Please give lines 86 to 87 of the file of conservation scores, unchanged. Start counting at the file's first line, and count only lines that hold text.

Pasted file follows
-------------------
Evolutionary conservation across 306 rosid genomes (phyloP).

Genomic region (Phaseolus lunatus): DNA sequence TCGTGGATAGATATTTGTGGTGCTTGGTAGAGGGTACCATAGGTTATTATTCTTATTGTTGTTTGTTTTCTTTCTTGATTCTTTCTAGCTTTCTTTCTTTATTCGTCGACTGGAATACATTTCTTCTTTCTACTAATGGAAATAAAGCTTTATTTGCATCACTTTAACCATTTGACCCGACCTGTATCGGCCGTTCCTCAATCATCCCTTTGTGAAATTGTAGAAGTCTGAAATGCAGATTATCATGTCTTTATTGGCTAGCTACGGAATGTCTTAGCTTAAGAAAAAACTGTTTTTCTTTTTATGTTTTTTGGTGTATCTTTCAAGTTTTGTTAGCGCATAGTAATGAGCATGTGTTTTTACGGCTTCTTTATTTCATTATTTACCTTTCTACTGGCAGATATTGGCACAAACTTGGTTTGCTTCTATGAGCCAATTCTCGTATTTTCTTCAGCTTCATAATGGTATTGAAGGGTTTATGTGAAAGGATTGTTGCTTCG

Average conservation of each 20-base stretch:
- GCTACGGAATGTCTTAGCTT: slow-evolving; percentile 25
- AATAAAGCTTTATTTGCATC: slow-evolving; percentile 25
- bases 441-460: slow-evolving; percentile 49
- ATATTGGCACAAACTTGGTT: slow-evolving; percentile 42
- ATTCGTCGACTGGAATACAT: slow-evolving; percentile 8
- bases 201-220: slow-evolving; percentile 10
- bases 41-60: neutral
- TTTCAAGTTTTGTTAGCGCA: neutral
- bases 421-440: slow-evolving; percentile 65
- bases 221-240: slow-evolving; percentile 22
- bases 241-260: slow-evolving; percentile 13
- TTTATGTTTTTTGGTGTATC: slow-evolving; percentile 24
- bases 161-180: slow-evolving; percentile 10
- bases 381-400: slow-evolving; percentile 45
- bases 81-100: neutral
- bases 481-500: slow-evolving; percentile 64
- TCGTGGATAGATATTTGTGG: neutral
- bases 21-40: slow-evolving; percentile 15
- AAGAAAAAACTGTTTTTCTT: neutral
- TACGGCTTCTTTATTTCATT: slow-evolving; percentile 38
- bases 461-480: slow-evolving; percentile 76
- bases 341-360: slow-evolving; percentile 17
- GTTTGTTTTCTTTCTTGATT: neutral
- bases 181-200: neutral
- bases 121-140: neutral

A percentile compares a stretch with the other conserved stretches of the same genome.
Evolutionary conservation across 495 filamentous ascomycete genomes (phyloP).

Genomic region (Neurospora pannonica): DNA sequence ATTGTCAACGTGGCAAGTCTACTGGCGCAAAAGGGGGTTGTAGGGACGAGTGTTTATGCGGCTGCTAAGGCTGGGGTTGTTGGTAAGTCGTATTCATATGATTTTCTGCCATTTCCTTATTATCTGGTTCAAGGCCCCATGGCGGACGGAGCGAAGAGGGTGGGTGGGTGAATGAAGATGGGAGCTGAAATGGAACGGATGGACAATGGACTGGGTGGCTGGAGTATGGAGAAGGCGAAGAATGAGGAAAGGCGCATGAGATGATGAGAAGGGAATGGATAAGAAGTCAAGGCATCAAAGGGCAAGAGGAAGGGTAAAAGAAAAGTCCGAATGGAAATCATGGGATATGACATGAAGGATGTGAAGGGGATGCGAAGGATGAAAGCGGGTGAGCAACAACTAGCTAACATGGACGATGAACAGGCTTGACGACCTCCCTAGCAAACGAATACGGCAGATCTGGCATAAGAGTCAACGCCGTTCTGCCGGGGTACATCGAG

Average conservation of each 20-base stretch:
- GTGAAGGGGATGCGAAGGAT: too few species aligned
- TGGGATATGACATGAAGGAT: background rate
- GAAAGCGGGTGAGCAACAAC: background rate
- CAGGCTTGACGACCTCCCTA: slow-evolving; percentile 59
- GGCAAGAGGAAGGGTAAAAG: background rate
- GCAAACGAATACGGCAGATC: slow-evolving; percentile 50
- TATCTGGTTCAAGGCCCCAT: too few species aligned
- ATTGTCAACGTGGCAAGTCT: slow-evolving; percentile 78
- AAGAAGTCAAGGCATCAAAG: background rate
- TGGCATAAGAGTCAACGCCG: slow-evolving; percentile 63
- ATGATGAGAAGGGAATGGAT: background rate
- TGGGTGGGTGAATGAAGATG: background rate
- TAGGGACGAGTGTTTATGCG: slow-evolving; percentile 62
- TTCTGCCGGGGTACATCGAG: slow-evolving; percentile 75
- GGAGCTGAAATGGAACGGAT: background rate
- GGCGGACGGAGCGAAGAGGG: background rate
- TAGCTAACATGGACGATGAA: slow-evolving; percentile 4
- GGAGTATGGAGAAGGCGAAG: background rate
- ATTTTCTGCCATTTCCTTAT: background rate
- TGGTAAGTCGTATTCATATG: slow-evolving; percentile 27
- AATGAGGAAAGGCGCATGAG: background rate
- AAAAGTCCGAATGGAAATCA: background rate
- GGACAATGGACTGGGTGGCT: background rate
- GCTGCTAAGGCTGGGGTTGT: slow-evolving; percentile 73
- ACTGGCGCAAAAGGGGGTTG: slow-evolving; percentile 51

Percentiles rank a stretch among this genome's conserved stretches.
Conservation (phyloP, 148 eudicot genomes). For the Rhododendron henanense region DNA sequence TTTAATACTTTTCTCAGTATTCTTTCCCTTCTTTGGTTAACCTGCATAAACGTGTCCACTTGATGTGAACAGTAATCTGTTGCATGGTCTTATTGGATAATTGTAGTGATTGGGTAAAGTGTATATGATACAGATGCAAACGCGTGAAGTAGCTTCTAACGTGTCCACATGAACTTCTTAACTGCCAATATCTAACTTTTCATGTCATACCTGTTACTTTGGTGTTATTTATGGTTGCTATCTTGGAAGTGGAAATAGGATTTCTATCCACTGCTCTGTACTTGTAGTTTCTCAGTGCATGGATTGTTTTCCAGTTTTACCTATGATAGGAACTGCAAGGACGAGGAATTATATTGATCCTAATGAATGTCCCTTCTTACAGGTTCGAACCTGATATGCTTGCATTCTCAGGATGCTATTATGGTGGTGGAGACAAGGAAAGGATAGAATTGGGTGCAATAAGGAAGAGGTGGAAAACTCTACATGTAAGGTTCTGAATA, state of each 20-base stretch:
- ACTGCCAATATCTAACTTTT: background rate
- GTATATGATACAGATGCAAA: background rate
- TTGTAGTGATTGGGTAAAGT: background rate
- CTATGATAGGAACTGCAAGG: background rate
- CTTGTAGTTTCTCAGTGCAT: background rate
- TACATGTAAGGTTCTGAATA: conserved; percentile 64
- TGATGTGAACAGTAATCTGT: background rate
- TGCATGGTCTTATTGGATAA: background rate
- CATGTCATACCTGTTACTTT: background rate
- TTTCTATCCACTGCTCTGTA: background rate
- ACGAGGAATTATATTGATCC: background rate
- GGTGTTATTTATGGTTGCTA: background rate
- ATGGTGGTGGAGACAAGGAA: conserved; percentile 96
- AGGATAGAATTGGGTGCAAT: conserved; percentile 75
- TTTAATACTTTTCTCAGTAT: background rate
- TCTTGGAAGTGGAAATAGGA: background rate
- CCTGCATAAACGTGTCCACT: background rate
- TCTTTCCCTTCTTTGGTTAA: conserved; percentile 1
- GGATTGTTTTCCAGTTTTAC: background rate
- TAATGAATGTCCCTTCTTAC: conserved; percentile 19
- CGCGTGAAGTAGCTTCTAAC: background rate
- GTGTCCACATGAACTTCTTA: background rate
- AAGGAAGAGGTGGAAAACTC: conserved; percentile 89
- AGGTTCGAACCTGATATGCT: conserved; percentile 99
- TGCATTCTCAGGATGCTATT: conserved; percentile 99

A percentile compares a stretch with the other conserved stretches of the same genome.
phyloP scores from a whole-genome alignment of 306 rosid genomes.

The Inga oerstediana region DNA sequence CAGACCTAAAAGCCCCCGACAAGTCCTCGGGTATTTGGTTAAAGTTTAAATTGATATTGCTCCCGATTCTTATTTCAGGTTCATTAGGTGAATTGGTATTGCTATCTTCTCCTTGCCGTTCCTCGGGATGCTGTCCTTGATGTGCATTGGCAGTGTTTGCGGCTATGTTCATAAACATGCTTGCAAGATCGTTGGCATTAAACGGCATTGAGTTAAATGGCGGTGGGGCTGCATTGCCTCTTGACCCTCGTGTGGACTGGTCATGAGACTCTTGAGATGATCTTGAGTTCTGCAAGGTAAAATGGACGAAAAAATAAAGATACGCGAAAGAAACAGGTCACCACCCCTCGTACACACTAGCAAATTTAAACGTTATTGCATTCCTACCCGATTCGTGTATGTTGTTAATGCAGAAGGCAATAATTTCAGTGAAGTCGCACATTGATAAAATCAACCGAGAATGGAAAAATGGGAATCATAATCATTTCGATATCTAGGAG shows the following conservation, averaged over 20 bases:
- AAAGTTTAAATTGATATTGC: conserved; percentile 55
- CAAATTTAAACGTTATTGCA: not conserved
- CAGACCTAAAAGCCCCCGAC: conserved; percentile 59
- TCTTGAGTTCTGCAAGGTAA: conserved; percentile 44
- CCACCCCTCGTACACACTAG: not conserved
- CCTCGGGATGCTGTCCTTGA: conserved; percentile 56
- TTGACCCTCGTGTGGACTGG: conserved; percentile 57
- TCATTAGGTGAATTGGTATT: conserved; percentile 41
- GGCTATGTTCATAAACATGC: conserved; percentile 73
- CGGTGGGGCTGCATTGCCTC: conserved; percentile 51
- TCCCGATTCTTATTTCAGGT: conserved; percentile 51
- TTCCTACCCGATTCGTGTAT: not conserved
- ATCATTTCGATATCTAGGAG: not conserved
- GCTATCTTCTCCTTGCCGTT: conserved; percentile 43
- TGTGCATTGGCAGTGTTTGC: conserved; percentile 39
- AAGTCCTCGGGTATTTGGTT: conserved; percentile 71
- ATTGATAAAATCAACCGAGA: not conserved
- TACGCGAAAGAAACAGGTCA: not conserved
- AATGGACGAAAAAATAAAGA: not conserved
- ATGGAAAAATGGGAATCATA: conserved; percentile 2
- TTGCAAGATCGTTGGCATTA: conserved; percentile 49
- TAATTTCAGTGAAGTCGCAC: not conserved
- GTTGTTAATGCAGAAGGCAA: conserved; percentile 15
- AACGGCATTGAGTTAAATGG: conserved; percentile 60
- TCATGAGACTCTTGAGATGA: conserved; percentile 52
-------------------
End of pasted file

phyloP scores from a whole-genome alignment of 306 rosid genomes.

The Inga oerstediana region DNA sequence CAGACCTAAAAGCCCCCGACAAGTCCTCGGGTATTTGGTTAAAGTTTAAATTGATATTGCTCCCGATTCTTATTTCAGGTTCATTAGGTGAATTGGTATTGCTATCTTCTCCTTGCCGTTCCTCGGGATGCTGTCCTTGATGTGCATTGGCAGTGTTTGCGGCTATGTTCATAAACATGCTTGCAAGATCGTTGGCATTAAACGGCATTGAGTTAAATGGCGGTGGGGCTGCATTGCCTCTTGACCCTCGTGTGGACTGGTCATGAGACTCTTGAGATGATCTTGAGTTCTGCAAGGTAAAATGGACGAAAAAATAAAGATACGCGAAAGAAACAGGTCACCACCCCTCGTACACACTAGCAAATTTAAACGTTATTGCATTCCTACCCGATTCGTGTATGTTGTTAATGCAGAAGGCAATAATTTCAGTGAAGTCGCACATTGATAAAATCAACCGAGAATGGAAAAATGGGAATCATAATCATTTCGATATCTAGGAG shows the following conservation, averaged over 20 bases: